Posts Tagged ‘FARC’

Mugabe Cancels Visit to Ecuador Following Wiesenthal Center Protest

Buenos Aires, September 28, 2010

Zimbabwe’s dictator, Robert Mugabe cancelled a scheduled trip to Ecuador, where he was to receive a Doctorate Honoris Causa in Civil Law from Bishop Walter Crespo Guarderas, self-declared head of “the Anglican Province of Ecuador”. Mugabe’s host has been linked with former Bishop of Harare, Dr. Nolbert Kunonga’s “Anglican Province of Zimbabwe”, and was charged, in 2001, with allegedly supplying arms to the FARC terrorist movement of Colombia.

The Simon Wiesenthal Center had expressed indignation at the planned visit to Quito, due to take place following the UN General Assembly in New York.

In a letter to Ecuador’s Foreign Minister, Ricardo Patiño, Dr. Shimon Samuels (Wiesenthal Center Director for International Relations) and Sergio Widder (Director for Latin America) had noted that “Mugabe’s dictatorship has, for over three decades, set a record in human rights violations… his troops’ massacre of over 20,000 Matabele, in 1983-84, has been denounced as genocide and documented by the African Union”, adding, “Mr. Minister, lead the way in declaring this tyrant persona non grata throughout the Americas”.

“Investigate Mugabe’s host, Reverend Walter Crespo, for reported links with Zimbabwe’s oppressive system and publicly condemn this honorary doctorate award initiative”, had urged Samuels.

“Mugabe’s presence in Ecuador would offend human rights victims and whitewash such abuses in Latin America”, had added Widder.

Following its protest, the Center received an official letter from Ecuador’s Foreign Ministry stating that Mugabe had cancelled his “private visit” to that country.

“We construe from this diplomatic response that the tyrant is not welcome in Ecuador and hope that this sets a precedent throughout Latin America”, concluded Samuels and Widder

For further information contact Shimon Samuels at +336 09770158, or Sergio Widder at +54911 4425-1306, join the Center on Facebook,, or follow @simonwiesenthal for news updates sent direct to your Twitter page or mobile device.

The Simon Wiesenthal Center is one of the largest international Jewish human rights organizations with over 400.000 members. It is an NGO at international agencies including the United Nations, UNESCO, the OSCE, the Council of Europe, the OAS and the Latin American Parliament

Mugabe Cancels Visit to Ecuador Following Wiesenthal Center Protest | Simon Wiesenthal Center

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How Chávez tries to hide the truth about his government
Washington Post Editorial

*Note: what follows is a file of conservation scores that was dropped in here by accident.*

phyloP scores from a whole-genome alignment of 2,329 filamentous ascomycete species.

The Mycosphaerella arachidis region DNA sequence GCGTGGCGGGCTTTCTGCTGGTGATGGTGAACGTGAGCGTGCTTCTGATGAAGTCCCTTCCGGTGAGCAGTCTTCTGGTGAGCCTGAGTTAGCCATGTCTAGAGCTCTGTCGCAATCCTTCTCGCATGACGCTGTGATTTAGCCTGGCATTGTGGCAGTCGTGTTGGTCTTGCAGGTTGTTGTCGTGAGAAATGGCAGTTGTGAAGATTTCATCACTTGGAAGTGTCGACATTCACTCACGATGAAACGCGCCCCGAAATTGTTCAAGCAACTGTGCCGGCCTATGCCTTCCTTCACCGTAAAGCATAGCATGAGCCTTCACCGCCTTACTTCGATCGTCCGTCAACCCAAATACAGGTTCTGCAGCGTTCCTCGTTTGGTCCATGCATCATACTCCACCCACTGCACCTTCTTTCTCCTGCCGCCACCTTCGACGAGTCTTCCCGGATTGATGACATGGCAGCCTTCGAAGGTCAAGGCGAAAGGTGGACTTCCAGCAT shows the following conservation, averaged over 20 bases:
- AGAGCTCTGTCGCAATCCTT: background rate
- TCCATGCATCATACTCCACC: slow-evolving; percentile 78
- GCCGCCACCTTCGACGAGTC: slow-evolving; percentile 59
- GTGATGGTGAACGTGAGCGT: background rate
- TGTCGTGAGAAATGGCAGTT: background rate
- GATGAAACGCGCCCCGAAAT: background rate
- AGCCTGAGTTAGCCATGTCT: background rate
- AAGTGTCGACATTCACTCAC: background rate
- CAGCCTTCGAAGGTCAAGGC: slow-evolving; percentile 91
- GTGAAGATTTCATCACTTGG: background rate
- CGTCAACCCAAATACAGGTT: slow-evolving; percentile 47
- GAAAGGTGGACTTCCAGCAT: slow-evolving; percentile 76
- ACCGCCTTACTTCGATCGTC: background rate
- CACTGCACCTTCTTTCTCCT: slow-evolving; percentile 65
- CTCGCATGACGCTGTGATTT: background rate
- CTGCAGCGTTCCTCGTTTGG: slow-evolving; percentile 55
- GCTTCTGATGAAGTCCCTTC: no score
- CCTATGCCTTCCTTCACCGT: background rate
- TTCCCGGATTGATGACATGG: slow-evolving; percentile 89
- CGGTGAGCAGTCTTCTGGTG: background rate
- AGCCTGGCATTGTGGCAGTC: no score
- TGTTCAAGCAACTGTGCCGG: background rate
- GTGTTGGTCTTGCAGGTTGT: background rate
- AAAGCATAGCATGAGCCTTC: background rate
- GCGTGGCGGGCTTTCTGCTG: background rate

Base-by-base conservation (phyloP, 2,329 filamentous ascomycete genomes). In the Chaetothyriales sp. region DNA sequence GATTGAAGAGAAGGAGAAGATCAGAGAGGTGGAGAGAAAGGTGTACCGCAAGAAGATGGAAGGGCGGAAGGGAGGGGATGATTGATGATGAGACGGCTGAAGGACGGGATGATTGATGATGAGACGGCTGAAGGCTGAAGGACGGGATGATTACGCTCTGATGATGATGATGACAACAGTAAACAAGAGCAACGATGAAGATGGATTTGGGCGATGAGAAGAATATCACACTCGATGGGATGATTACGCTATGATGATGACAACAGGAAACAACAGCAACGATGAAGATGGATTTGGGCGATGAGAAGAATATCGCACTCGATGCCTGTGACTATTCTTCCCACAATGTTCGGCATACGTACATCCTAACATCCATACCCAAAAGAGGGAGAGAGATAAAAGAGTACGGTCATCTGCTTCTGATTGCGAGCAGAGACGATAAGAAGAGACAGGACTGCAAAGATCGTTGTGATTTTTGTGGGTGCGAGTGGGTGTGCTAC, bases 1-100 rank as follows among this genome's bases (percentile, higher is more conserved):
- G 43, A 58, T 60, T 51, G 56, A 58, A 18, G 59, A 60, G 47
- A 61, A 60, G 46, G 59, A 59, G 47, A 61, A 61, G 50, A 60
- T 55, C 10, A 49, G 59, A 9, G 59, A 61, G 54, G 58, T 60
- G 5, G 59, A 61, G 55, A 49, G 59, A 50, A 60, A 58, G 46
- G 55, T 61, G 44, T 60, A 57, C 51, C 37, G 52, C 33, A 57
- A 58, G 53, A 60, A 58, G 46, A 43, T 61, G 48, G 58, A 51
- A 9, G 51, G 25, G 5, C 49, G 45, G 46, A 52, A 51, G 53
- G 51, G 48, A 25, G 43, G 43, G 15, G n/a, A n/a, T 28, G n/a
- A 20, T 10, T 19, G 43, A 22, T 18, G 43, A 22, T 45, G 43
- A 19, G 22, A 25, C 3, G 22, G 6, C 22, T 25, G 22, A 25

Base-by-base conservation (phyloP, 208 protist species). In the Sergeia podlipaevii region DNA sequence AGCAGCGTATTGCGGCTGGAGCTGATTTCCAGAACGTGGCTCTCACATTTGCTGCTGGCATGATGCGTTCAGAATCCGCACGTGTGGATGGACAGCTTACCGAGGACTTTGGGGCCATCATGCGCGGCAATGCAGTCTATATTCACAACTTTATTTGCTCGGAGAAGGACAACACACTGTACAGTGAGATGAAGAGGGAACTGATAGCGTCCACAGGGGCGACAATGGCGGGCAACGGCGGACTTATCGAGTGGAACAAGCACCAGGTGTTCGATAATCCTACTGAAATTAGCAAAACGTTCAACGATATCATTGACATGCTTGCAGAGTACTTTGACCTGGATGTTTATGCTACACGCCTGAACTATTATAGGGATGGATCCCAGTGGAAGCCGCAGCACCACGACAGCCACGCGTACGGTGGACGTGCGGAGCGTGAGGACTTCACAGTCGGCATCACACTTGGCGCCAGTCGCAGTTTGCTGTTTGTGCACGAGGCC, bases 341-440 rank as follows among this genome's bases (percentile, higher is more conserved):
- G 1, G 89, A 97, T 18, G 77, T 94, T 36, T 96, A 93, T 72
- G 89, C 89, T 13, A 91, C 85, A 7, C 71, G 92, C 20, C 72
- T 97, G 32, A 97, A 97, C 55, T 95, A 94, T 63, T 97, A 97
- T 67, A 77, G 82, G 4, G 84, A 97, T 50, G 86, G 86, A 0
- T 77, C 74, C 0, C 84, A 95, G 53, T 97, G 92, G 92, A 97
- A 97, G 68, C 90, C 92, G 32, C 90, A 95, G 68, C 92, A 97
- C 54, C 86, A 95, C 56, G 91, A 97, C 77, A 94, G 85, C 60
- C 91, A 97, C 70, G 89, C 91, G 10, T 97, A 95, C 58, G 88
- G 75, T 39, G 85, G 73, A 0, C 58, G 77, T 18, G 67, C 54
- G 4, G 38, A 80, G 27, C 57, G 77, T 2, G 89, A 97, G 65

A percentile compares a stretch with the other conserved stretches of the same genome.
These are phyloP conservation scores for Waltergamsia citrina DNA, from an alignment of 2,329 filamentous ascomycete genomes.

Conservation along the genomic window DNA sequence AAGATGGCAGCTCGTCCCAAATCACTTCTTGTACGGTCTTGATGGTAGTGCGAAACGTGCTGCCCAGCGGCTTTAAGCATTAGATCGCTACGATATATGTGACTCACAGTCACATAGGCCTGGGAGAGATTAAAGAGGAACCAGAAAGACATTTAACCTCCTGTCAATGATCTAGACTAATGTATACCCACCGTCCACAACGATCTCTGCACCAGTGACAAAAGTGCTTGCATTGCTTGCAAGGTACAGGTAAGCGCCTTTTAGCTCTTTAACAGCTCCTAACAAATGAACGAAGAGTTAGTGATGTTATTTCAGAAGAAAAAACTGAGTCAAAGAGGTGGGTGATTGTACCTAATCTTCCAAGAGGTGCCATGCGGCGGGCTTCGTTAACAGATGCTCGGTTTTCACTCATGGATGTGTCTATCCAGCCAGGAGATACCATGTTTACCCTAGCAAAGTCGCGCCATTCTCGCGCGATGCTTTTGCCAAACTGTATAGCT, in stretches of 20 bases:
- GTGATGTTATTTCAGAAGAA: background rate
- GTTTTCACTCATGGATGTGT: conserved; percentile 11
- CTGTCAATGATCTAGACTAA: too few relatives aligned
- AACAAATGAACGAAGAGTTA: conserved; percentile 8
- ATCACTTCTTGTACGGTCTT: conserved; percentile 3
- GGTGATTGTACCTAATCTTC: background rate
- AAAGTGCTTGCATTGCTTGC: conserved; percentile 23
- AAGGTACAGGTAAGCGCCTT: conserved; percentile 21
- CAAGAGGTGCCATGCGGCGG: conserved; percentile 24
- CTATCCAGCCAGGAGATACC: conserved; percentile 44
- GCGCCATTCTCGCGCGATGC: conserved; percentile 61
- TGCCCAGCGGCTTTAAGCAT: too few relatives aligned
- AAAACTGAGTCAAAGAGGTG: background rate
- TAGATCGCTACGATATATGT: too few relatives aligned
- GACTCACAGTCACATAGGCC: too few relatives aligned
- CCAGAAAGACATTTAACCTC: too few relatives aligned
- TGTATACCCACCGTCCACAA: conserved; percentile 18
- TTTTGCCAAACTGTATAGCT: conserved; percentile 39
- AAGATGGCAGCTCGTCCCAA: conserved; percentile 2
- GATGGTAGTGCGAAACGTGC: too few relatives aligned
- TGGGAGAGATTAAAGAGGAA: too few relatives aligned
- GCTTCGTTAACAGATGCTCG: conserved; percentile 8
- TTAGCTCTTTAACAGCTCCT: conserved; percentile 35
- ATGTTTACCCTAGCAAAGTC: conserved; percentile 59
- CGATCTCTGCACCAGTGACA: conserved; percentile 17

Friday, August 13, 2010; A18

ONE OF the principal goals of Venezuelan President Hugo Chávez’s foreign policy is preventing governments or international organizations from telling the truth about him. Over the past couple of years, captured documents and other evidence have established beyond any reasonable doubt that Mr. Chávez’s regime has provided haven and material support to the FARC movement in neighboring Colombia — a group that is known for massacres of civilians, hostage taking and drug trafficking, and that has been designated as a terrorist organization by the U.S. State Department and the European Union. That places Mr. Chávez in violation of U.N. Security Council resolutions and, at least in theory, exposes him to U.S. and international sanctions.
Luckily for Mr. Chávez, the Obama administration and other Security Council members have shown little interest in recognizing what, in terms of state sponsorship of terrorism, amounts to a smoking gun. But discussion and debate about the evidence — such as Colombia’s recent presentation to a meeting of the Organization of American States — makes this ostrich act difficult to continue. So Mr. Chávez has dedicated himself to bullying and intimidating those who dare to speak publicly about what everyone in the Western Hemisphere knows to be true.
His most conspicuous recent target was former Colombian president Álvaro Uribe, who ordered the report to the OAS shortly before leaving office. Mr. Chávez’s response to the maps, photographs, videos and other documentary evidence laid out by Colombia’s ambassador was to immediately break diplomatic relations and to threaten war. When Mr. Uribe’s successor, Juan Manuel Santos, signaled that he was ready to address the FARC problem through private discussions, the Venezuelan caudillo instantly reversed himself. On Tuesday he traveled to Colombia to meet Mr. Santos and agreed to restore relations.
Mr. Chávez also focused his attention on Larry Leon Palmer, the veteran diplomat nominated by the Obama administration as its next ambassador to Venezuela. Some Republicans question whether the United States should retain ambassadorial relations with Mr. Chávez’s government, and the nominee received a searching set of “questions for the record” from the Senate Foreign Relations Committee’s senior GOP member, Richard G. Lugar (Ind.).